For several years, I’ve visited Professor Paul Strom’s class, The Ethics of Ambition, to talk with the class about ethics and ambition in the climbing community. In the past, I’ve mentioned various ethical dilemmas climbers encounter and we’ve discussed what would be the better, or best thing to do in a given situation.
On this visit, I began with a discussion of ambition. To clarify this concept, I looked up a few definitions:
1. An eager or strong desire to achieve something, such as fame or power.
2. The object or goal desired:
[Middle English ambicioun, excessive desire for honor, power, or wealth]
and in Merriam-Webster’s online dictionary
1. an ardent desire for rank, fame, or power
and in Dictionary.com:
an earnest desire for some type of achievement or distinction, as power, honor, fame, or wealth, and the willingness to strive for its attainment:
I like the last definition best, as it includes “the willingness to strive for its attainment.”
Climbers, like other competitive athletes, train hard, sacrificing much, and risking even more, to attain their climbing goals, such as a coveted first ascent of an unclimbed peak.
So where do we encounter ethical dilemmas – training hard and sacrifice are generally considered beneficial. Training hard may cause us to neglect our friends or family, and we may sacrifice time with our family to devote to our training. With young athletes, such as the Olympic gymnasts, track starts, swimmers and many others, where the most competitive athletes seem to be around 16 (supposed) years old, this sacrifice is made as much by the athlete’s parents as the athlete themselves. But with endurance sports, such as mountain climbing, marathons, and the Tour de France, the older athletes perform better. In this case, the competitor’s husbands, wives, or children often share the burden of sacrifice.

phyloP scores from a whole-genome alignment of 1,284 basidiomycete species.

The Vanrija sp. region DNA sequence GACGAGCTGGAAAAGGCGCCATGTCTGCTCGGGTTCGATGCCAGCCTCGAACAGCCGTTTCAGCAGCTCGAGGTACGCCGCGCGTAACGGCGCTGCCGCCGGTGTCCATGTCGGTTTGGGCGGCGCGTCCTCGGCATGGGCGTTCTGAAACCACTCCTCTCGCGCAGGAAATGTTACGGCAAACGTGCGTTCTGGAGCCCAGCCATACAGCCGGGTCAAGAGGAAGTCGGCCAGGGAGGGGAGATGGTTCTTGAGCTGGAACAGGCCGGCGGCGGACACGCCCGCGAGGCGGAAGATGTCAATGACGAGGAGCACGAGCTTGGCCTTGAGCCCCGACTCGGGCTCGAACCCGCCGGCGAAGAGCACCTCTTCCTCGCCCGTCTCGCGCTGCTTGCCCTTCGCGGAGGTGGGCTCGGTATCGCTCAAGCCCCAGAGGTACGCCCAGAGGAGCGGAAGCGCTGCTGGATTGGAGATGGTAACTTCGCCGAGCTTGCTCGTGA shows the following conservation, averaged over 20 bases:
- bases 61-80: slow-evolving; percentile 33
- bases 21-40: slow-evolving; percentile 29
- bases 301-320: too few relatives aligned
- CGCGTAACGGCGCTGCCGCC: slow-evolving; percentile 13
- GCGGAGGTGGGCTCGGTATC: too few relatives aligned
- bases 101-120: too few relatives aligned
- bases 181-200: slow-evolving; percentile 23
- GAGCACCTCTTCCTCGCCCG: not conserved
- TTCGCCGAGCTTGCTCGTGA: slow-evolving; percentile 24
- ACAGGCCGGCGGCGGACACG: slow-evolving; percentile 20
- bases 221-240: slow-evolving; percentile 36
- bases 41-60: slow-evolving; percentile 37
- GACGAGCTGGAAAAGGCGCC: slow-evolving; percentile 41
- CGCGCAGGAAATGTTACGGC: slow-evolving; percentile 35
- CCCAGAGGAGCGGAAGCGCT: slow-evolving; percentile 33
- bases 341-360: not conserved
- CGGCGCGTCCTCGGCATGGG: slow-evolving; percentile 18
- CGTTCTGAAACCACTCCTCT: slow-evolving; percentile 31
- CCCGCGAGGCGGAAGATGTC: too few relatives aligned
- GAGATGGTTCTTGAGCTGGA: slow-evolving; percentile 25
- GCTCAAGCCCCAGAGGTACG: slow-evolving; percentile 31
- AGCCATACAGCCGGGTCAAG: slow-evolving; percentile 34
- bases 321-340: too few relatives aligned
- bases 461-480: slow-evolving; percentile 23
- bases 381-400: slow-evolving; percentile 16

One big question arose:
Should women with children be less willing to risk their lives on Himalayan peaks? When Alison Hargraves died on K2, leaving behind two toddlers, the press expressed outrage at her actions. However, when numerous male climbers died on many Himalayan peaks, the press was much less vocal.
Is it less ethical for mothers, than for fathers, to leave their children to climb in the Himalayas?
I don’t think so!
However, I’d like to hear the class’s opinion on this and other questions I posed.